The UK voted to leave at the peak of its economic inequality. In hindsight this appears to have influenced the decision. Many British citizens are likely to be impoverished as a result. Those without citizenship already live in great fear. So, can we actually afford to walk out on this relationship? Dorling is Professor of Geography at the University of Oxford. His books include Why Demography Matters, Inequality and the 1% and Population 10 Billion. Chaired by Tom Clark of Prospect magazine.
Presented by Michell Darmody, owner of the famous Dublin 'Cake Café' and author of the Cake Café cook book.
The award-winning New Yorker journalist forensically exposes the billionaire Koch brothers’ funding of interest groups, think-tanks and candidate campaigns to manipulate American politics towards their own extreme libertarian interests. She examines the impact on the 2016 US elections and reveals what influence the network has on politics in the UK and Europe.
The harrowing story of an American traitor who sold out his country to the Russian president. Noel Field, once a well-meaning and privileged American working in the State Department, spied for the Soviets during the 1930s and -40s. Later, a pawn in Stalin’s sinister master strategy, Field was kidnapped and tortured by the KGB, and forced to testify against his own Communist comrades. Marton is an award-winning journalist, a human rights campaigner, and the author of Enemies of the People and The Great Escape.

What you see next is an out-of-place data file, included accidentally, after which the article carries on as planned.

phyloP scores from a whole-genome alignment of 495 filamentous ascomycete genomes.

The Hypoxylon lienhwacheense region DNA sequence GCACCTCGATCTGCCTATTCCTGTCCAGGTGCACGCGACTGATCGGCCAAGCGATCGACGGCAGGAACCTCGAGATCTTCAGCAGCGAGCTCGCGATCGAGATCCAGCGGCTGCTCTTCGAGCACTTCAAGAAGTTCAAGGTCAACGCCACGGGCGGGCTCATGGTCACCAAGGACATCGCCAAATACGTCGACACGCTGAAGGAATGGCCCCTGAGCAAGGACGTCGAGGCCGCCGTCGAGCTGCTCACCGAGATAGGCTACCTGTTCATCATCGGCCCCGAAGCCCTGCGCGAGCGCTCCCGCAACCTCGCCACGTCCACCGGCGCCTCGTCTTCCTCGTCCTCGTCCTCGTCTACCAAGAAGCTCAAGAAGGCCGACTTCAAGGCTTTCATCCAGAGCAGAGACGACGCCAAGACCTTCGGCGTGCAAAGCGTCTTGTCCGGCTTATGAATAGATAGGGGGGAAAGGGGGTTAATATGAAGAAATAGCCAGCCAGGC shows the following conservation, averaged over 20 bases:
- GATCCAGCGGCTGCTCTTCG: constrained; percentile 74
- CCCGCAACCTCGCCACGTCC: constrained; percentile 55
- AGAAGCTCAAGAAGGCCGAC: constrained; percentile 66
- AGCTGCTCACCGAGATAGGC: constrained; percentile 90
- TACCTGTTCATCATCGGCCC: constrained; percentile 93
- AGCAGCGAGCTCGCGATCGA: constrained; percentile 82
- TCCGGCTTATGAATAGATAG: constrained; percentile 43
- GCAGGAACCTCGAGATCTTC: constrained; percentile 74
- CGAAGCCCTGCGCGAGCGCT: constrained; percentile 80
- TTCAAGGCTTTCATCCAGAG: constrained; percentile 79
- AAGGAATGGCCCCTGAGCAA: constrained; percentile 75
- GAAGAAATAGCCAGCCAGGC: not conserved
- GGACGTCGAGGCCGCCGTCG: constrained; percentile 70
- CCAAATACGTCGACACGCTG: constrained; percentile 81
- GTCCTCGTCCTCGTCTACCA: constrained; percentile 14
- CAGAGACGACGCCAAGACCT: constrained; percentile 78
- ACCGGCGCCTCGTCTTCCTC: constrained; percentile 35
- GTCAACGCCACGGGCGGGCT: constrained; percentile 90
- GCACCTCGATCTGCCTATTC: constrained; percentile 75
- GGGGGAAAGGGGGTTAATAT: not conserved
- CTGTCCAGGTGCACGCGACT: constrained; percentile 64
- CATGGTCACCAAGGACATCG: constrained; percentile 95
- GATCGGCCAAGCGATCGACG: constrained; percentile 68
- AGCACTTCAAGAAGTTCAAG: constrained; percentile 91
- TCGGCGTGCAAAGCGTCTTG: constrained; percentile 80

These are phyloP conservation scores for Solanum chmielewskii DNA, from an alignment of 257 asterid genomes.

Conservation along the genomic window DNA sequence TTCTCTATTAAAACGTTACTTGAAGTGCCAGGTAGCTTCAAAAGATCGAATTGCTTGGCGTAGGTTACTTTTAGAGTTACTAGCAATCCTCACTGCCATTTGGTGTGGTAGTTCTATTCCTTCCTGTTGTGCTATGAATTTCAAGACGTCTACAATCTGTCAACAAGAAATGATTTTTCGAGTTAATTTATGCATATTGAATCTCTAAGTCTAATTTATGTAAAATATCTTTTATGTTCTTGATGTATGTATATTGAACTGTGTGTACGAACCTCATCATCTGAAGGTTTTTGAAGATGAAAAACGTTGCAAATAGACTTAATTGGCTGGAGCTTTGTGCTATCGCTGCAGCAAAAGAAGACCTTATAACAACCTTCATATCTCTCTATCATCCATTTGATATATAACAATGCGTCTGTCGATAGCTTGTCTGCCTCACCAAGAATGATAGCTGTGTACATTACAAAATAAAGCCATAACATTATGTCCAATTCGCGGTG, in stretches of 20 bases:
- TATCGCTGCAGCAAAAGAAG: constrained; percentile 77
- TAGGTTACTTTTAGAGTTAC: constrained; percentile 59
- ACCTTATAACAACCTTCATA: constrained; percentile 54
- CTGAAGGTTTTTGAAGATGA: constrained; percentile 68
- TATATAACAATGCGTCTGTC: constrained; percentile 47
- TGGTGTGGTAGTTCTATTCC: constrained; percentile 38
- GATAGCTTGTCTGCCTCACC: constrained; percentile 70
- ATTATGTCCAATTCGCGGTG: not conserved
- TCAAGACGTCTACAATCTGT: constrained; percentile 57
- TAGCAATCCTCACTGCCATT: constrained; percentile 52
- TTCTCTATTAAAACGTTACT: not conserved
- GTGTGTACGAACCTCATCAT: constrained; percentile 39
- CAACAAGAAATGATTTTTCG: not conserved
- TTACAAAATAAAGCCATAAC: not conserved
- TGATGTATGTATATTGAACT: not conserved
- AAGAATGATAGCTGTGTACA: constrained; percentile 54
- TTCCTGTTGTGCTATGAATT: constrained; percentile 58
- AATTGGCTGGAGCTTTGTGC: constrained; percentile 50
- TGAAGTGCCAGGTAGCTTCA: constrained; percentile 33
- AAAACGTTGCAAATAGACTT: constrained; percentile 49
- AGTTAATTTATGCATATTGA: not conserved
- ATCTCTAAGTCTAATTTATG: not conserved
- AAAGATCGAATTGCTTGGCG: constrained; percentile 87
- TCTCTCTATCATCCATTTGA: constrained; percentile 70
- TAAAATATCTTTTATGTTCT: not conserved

An all-star book group of Hay writers gather to recommend books for our #Vote100Books campaign: We want a new library of 100 great books by women that have inspired readers over the past century. Which books would you want to add to this library? Books have liberated and empowered people, books have enabled readers to imagine the world to be braver, more equal and more dynamic. Democracy is vulnerable to cynicism. Books offer empathy and hope. Chaired by Lynn Enright, head of news and content at The Pool.
Find out more about the #vote100books campaign and submit your nominations here
Llew Jones wanted to see the States and write about the experience. Then he met Joe Bosco, a butterfly salesman as charismatic as he was infuriating, and they were soon hurtling across 1980s America together, caught up in an adventure that got way, way out of control. Now Llew is in jail, his friend is gone, and he has to give his side of the story if he’s ever going to get free . . . Part existential road trip, part neo-Gothic thriller, part morality tale, The Killing of Butterfly Joe is a dazzling and propulsive novel full of characters you’ll never forget. The film of Brook’s novel The Aftermath starring Keira Knightley and Alexander Skarsgård comes out later this year. He talks to Peter Florence.